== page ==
Growth hormone and skeletal muscle insulin resistance

GH regulates myofiber number and promotes skeletal muscle development ( 114 ). Like adipose tissue, skeletal muscle also stores triglycerides, and to-date, three muscle-specific GHR knockout mouse lines have been generated to study GH function in skeletal muscle. These studies are extensively discussed in a recent review by List et al ( 58 ). Muscle-specific deletion of GHR or IGF-1R in mice leads to defective skeletal muscle development and performance ( 114 ). Furthermore, mice with skeletal muscle-specific deletion of GHR develop metabolic features, including elevated blood glucose and TG levels, marked peripheral adiposity, insulin resistance, glucose intolerance, and display increased inhibitory phosphorylation of IRS-1 ( 114 ). On the contrary, two subsequent studies contradict these findings and show that muscle specific GHRKO mouse lines (mGHRKO and MuGHRKO) show marked health improvements ( 115 ). Vijayakumar et al. have shown that skeletal muscle-specific loss of GHR signaling reduced liver and muscle triglyceride content, improved insulin sensitivity, and protected mice against high-fat diet-induced metabolic deterioration ( 116 ). List et al. show that male MuGHRKO mice have reduced levels of glucose, insulin, c-peptide, and enhanced glucose tolerance ( 115 ), while mGHRKO mice on a high-fat diet have decreased adiposity, inflammation, muscle and hepatic triglyceride content increased carbohydrate utilization, and enhanced insulin sensitivity ( 116 ). Furthermore, GH action on muscle had minimal effect on muscle strength or endurance, and disruption of GHR in muscle increased lifespan in male MuGHRKO mice ( 115 ). Therefore, it seems that the genetic background of the mouse and the promoter used to drive Cre expression in these mouse lines may be responsible for the contradictory results in these studies. Conversely, transgenic mice overexpressing GH show reduced IR levels and its tyrosine phosphorylation, reduced IRS-1 tyrosine phosphorylation, and defective PI3-kinase activation upon insulin stimulation ( 42 ). Similarly, rats treated with GH also show reduced IRS phosphorylation and impaired activation of skeletal muscle insulin signaling due to reduced PI3K activity ( 42 , 117 , 118 ). Furthermore, increased levels of p85α in transgenic mice overexpressing GH or human placental GH, suppress insulin sensitivity in skeletal muscle ( 42 , 119 ). Interestingly, deletion of a single allele of p85α restored PI3-kinase activity and improved skeletal muscle insulin sensitivity in these mice, suggesting that GH-mediated insulin resistance in skeletal muscle is promoted via its effect on PI3-kinase activity ( 41 ).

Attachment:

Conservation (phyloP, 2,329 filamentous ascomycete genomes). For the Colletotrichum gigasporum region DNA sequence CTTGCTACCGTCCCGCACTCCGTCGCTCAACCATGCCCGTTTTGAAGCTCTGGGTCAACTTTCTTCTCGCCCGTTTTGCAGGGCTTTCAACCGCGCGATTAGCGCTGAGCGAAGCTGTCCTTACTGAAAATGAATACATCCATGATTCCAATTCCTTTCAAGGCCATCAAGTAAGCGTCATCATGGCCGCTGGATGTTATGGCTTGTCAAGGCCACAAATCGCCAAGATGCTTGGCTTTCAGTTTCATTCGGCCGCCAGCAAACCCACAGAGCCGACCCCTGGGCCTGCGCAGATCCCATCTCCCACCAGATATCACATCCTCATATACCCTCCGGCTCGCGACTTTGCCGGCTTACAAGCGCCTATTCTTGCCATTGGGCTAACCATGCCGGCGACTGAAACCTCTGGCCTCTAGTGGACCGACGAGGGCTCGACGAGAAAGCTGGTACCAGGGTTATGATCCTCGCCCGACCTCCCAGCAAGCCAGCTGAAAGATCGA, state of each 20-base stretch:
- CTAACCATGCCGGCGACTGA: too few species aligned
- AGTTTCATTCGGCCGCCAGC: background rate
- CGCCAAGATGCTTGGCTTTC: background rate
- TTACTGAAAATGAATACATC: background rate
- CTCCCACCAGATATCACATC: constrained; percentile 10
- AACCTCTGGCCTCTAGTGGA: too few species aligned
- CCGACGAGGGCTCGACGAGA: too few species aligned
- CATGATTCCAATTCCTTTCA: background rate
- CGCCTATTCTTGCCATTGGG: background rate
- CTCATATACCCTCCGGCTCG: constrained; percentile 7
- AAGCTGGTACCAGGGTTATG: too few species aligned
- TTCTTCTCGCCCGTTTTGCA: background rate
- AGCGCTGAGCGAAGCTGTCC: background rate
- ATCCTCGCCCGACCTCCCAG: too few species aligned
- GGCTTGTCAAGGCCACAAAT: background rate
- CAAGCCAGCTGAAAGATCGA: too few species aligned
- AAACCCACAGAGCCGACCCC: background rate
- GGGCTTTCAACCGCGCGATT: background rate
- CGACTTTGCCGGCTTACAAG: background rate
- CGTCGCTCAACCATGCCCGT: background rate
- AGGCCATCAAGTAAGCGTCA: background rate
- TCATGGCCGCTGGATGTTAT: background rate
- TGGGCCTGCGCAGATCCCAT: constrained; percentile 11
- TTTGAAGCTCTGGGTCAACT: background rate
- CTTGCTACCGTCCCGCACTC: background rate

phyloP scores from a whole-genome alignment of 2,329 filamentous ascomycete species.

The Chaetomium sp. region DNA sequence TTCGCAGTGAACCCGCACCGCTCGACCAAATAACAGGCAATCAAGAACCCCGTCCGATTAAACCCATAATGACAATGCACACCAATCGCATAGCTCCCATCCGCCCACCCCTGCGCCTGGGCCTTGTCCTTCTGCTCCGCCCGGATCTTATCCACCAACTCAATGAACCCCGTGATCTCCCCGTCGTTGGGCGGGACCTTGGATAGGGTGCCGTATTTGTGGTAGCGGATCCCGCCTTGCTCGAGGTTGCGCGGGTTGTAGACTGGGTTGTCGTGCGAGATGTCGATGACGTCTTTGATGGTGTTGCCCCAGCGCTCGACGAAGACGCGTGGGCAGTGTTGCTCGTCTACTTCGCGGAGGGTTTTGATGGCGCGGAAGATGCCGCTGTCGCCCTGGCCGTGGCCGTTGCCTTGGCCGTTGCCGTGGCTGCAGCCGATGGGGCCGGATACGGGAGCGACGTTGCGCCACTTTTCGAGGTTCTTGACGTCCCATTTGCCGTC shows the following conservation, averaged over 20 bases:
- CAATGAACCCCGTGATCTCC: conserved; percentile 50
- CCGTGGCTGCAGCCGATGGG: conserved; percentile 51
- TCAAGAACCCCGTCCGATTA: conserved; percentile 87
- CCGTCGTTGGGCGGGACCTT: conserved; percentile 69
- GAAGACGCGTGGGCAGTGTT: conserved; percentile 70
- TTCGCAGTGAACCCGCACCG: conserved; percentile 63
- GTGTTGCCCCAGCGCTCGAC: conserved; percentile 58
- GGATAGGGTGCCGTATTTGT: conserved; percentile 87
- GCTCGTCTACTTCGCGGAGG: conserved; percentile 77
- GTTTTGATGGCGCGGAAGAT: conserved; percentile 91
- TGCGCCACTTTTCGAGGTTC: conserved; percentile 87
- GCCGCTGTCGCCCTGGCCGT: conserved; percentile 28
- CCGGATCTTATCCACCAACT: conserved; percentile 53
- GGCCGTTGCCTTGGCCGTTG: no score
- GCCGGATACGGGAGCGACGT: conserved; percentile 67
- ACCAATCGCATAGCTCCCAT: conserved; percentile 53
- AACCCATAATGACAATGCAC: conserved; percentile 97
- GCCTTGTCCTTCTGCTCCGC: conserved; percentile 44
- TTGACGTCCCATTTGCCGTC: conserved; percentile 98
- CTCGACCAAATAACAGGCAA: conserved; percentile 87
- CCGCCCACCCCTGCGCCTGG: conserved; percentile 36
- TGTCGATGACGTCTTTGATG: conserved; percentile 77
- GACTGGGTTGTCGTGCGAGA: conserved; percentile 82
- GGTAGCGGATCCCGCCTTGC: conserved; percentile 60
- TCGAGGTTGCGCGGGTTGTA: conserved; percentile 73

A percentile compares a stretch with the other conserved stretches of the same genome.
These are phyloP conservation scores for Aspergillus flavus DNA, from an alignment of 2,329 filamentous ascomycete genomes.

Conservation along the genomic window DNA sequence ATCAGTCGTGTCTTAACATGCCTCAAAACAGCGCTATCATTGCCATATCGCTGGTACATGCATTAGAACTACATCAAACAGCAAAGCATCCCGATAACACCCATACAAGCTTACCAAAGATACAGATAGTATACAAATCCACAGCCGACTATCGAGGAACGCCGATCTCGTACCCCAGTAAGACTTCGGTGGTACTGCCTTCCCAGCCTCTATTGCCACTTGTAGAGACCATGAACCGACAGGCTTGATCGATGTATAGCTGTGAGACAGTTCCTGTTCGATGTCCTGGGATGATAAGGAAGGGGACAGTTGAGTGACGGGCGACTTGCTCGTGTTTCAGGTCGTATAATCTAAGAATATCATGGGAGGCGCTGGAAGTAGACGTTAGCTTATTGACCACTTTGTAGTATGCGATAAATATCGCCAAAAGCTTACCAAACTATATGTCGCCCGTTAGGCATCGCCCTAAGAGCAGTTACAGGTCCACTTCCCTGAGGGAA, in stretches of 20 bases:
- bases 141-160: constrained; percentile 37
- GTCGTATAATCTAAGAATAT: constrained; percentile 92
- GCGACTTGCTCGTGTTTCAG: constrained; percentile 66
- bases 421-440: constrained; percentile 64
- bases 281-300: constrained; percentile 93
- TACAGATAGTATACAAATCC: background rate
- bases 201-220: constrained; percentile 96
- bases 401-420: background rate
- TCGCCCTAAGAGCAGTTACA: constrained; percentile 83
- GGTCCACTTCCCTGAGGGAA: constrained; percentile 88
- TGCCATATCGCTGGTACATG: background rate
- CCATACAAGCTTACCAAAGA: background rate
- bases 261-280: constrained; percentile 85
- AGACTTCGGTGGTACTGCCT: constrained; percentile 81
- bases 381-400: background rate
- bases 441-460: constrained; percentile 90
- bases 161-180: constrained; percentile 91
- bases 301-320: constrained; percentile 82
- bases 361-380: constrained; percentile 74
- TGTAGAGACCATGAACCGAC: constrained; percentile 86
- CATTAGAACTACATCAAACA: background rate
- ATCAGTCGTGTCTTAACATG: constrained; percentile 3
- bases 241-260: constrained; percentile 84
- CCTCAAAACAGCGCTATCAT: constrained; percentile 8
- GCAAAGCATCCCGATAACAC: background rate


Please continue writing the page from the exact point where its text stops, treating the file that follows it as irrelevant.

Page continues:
Although GH replacement therapy (GHRT) in growth hormone deficient (GHD) patients offers clinical benefits, it may deteriorate glucose metabolism in muscles ( 120 ), impairs insulin-stimulated glucose turnover into glycolytic flux and glycogen synthesis/glucose storage ( 121 ), and promote insulin resistance ( 122 ). However, GH-induced acute skeletal muscle insulin resistance can be reversed by pharmacological inhibition of lipolysis or insulin action ( 123 – 126 ). GH infusion does not alter Akt (a critical mediator of the insulin signaling pathway that triggers insulin-stimulated glucose uptake via GLUT4( 123 )) protein expression or GLUT4 protein expression in skeletal muscles of healthy subjects ( 123 ), obese ( 127 , 128 ) or GHRT patients ( 122 ). Recent evidence suggests that elevated GH levels as observed under fasting/starvation or upon GH infusion suppress pyruvate dehydrogenase (PDH) activity in muscles ( 74 , 129 ). This decrease in PDH activity is the result of the metabolic shift from glucose to fatty acid as a primary source of fuel resulting in insulin resistance without altering insulin signaling in human subjects ( 74 , 129 ). Several studies have shown that FFAs inhibit insulin-stimulated glucose uptake secondary to intramyocellular accumulation of di-acyl glycerol (DAGs) and ceramides, which directly impair insulin signaling ( 39 , 130 ). Interestingly, GH-induced insulin resistance, despite its dependence on lipolysis, does not affect insulin signaling per se but decreases skeletal muscle glucose uptake ( 129 ). Overall, GH exerts skeletal muscle insulin resistance via multiple mechanisms, including increased p85α protein expression (in rodents), reduced IR levels and IRS-1 phosphorylation, decreased PDH activity, and preference for a shift in metabolic fuel from glucose to lipids.

Growth hormone and hepatic insulin resistance